Conceptual Model of Horses on the Landscape: A Spatial Examination of the Horse Spectrum

Authors: William Gribb*, University Of Wyoming
Topics: Cultural Geography, Animal Geographies, Economic Geography
Keywords: Cultural Landscape, Horses, Economics
Session Type: Paper
Day: 4/11/2018
Start / End Time: 10:00 AM / 11:40 AM
Room: Galvez, , Marriott, 5th Floor
Presentation File: No File Uploaded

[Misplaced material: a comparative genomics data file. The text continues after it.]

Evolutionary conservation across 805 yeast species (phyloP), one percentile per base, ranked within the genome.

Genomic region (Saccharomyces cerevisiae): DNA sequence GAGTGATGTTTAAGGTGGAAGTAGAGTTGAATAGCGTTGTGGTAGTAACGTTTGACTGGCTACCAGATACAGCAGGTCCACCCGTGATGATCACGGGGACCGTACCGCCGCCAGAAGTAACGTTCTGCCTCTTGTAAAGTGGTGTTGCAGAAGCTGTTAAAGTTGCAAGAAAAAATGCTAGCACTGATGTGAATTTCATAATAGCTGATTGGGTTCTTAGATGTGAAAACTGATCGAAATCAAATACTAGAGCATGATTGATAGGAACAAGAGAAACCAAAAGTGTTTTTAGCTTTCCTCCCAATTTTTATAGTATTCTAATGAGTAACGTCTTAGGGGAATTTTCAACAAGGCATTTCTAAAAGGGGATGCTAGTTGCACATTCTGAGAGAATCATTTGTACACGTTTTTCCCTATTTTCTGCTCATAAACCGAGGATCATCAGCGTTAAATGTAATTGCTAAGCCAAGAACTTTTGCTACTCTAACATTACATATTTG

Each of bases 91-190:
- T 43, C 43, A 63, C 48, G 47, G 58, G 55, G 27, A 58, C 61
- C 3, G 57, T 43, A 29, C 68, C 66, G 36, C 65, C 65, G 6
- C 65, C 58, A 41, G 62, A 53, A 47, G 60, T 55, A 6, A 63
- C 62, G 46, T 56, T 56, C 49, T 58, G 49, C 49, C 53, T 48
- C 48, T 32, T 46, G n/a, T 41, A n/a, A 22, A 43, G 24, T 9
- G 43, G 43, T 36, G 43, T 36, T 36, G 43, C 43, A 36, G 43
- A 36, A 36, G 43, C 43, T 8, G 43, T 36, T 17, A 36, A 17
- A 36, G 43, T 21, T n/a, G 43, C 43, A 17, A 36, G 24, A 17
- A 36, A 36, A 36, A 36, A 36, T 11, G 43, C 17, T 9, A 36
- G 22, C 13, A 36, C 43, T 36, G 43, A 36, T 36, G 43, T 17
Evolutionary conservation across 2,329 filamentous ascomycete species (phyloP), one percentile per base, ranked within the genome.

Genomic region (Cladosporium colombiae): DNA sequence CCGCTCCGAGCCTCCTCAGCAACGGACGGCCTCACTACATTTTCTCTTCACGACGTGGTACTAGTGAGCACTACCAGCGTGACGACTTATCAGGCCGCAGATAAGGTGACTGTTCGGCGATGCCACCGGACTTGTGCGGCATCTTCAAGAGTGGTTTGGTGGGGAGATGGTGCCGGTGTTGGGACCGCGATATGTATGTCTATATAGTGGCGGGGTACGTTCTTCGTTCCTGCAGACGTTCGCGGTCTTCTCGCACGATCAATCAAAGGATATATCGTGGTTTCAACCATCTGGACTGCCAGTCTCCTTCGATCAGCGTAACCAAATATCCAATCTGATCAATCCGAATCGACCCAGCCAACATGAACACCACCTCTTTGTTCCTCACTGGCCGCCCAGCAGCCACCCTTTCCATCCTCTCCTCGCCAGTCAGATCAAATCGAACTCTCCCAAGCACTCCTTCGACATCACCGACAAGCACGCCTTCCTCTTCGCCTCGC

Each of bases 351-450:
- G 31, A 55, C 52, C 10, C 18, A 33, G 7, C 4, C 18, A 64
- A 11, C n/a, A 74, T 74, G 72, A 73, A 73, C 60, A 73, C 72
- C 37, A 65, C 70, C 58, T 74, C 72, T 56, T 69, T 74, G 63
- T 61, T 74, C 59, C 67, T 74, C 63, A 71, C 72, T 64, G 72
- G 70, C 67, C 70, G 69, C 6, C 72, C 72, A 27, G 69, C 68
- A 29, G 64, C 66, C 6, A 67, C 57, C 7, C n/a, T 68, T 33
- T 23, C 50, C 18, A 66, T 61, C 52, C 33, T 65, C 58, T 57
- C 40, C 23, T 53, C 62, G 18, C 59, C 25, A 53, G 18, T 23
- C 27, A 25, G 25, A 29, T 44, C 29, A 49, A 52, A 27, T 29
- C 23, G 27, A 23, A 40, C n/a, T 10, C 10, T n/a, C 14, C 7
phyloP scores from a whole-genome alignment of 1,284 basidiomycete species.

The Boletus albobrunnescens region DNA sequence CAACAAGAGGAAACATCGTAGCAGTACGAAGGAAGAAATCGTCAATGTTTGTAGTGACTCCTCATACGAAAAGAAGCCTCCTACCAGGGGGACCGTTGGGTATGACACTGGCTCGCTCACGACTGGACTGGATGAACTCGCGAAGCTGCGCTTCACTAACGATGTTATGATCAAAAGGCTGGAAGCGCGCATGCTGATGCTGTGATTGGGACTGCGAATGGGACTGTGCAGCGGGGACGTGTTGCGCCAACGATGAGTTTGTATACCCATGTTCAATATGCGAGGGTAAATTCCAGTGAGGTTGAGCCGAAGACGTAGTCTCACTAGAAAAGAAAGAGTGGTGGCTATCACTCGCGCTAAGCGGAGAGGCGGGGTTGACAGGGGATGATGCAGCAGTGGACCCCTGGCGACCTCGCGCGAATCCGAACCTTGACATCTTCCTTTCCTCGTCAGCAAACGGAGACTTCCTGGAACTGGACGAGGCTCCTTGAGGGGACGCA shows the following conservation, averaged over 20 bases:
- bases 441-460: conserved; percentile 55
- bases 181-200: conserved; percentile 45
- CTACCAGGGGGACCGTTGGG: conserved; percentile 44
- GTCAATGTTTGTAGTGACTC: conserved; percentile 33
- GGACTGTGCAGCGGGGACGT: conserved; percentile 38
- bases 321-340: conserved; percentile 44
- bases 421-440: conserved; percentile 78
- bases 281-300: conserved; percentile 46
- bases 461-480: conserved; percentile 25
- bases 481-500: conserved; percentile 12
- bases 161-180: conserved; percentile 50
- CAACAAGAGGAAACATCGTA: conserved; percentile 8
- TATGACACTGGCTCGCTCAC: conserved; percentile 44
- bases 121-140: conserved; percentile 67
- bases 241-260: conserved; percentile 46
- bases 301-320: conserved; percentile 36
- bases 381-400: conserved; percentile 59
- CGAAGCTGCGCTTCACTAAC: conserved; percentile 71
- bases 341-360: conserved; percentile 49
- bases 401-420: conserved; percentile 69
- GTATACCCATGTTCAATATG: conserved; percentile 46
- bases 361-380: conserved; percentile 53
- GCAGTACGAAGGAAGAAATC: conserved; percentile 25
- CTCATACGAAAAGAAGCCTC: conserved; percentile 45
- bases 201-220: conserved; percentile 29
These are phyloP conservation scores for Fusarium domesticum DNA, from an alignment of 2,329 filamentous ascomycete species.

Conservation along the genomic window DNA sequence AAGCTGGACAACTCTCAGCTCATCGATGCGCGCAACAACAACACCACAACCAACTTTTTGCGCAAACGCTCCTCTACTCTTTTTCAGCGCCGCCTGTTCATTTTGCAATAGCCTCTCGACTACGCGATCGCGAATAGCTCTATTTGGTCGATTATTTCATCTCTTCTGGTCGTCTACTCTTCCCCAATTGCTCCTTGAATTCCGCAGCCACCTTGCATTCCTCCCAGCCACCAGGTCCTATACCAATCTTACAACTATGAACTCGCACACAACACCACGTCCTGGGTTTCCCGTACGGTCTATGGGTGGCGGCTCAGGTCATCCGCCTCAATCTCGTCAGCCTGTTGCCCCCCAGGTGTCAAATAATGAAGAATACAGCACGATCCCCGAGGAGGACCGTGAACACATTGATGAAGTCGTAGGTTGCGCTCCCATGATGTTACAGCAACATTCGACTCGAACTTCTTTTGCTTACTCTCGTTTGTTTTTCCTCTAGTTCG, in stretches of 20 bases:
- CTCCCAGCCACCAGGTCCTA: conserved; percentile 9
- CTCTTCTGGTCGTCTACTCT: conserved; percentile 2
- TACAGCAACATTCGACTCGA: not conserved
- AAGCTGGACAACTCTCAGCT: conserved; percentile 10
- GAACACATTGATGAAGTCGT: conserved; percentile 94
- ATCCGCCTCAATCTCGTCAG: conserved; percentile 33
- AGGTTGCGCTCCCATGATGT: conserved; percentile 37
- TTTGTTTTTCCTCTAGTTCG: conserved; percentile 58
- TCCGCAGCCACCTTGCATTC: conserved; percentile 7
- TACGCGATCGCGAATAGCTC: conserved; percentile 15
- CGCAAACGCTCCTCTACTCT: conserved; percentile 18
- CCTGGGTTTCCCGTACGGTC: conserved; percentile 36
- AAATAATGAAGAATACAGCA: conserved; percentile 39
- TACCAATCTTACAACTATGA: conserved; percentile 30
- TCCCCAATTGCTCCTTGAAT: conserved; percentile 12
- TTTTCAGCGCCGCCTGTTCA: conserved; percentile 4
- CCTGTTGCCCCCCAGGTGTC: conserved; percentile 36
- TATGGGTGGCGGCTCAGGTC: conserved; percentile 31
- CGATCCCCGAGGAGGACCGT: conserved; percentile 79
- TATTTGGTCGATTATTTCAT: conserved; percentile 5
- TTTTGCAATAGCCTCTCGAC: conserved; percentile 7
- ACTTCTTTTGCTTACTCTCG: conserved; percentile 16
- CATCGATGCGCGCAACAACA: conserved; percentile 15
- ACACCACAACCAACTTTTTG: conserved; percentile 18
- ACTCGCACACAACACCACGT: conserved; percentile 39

The horse is the symbol of strength, endurance, aesthetic beauty, friend and workmate to humans. This study examines the activity types and distribution of the horse on the American landscape. The spectrum of the horse’s symbiotic relationship with humans ranges from the reverence bestowed on horse petroglyphs to the horse as a breeding machine for economic gain. The American historic record of the horse is displayed on rock images across the United States, but is concentrated in the western portions of the country. The symbolic reverence to the horse is translated to a more organized real reverence through the Wild Horse Management Areas initiated by the Wild Horse and Burro Preservation Act of 1987. The human perception of the horse as a pet can be seen in the number of riding stables and horse shows displaying their beauty and form. A more pragmatic interpretation of the horse is as a workmate on ranches and farms. Another representation of the horse is as a partner in staged competitions and as a partner and competitor at rodeos. Racing events enlist the horse as a machine competing against other machines to display their power for monetary gain. Finally, the breeding farms are designed to produce the ultimate horse for pure profit. Each element of the spectrum has a different distribution across the United States, however, some aspects of the spectrum are concentrated in urban areas, while others are in rural America.

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